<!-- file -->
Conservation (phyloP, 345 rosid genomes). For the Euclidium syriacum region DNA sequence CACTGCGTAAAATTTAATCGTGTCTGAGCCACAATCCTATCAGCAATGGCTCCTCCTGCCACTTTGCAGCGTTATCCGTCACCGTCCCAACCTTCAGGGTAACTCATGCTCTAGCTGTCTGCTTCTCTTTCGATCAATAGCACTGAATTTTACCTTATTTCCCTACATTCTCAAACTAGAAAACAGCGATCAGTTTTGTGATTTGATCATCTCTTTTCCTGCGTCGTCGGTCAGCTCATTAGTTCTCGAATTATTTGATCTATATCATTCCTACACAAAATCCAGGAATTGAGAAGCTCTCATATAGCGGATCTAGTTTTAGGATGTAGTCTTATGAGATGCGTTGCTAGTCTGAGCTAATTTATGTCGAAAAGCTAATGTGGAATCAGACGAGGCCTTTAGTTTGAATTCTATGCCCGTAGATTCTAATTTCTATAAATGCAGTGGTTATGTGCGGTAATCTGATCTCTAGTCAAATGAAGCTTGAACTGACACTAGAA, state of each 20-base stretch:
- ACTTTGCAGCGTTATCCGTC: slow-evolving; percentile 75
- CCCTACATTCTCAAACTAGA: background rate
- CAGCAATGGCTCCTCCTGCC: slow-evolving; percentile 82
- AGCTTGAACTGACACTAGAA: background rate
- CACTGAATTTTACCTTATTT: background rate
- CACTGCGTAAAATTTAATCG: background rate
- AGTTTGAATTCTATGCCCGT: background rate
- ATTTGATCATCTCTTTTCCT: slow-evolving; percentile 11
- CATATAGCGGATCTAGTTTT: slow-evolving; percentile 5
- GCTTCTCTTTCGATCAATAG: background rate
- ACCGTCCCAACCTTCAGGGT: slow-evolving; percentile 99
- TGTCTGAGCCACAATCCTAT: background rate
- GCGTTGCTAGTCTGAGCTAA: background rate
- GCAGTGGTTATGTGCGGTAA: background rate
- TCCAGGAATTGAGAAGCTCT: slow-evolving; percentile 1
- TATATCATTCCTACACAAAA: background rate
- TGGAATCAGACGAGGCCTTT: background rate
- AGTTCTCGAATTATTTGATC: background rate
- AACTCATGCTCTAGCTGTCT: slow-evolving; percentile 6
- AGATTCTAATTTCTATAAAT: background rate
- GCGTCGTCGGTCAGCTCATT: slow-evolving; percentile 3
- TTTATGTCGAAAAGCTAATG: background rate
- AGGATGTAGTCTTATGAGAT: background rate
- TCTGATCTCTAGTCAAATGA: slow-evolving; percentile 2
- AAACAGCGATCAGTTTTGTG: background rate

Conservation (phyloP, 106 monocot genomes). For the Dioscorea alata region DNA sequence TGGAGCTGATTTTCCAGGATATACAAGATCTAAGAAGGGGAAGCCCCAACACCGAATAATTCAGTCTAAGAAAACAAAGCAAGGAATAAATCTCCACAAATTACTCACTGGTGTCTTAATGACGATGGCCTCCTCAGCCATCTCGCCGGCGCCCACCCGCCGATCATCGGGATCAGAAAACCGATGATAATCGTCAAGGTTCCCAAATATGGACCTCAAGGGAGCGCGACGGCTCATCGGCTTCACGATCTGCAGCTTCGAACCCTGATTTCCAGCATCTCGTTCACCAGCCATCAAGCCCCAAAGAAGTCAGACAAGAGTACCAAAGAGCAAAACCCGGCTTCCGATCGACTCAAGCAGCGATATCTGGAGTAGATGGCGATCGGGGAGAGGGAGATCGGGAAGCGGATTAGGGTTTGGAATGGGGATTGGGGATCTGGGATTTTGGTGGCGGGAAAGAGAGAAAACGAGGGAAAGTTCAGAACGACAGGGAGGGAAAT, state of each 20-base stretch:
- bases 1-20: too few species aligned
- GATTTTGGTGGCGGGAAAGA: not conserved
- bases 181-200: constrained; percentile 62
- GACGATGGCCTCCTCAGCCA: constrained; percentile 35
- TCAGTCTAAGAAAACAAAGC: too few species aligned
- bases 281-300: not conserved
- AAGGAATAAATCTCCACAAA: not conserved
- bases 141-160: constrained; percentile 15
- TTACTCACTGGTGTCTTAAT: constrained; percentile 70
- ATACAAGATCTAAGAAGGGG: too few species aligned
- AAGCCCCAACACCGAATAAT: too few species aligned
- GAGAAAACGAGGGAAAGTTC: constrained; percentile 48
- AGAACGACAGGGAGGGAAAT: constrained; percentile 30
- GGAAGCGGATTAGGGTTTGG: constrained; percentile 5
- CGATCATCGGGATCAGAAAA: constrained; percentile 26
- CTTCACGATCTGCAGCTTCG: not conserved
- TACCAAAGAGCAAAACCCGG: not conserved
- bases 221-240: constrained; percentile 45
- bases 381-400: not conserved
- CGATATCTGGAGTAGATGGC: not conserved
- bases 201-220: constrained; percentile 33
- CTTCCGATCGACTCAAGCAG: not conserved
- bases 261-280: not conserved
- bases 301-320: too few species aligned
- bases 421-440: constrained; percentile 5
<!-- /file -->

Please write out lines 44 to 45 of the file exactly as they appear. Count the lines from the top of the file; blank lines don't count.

- TACCAAAGAGCAAAACCCGG: not conserved
- bases 221-240: constrained; percentile 45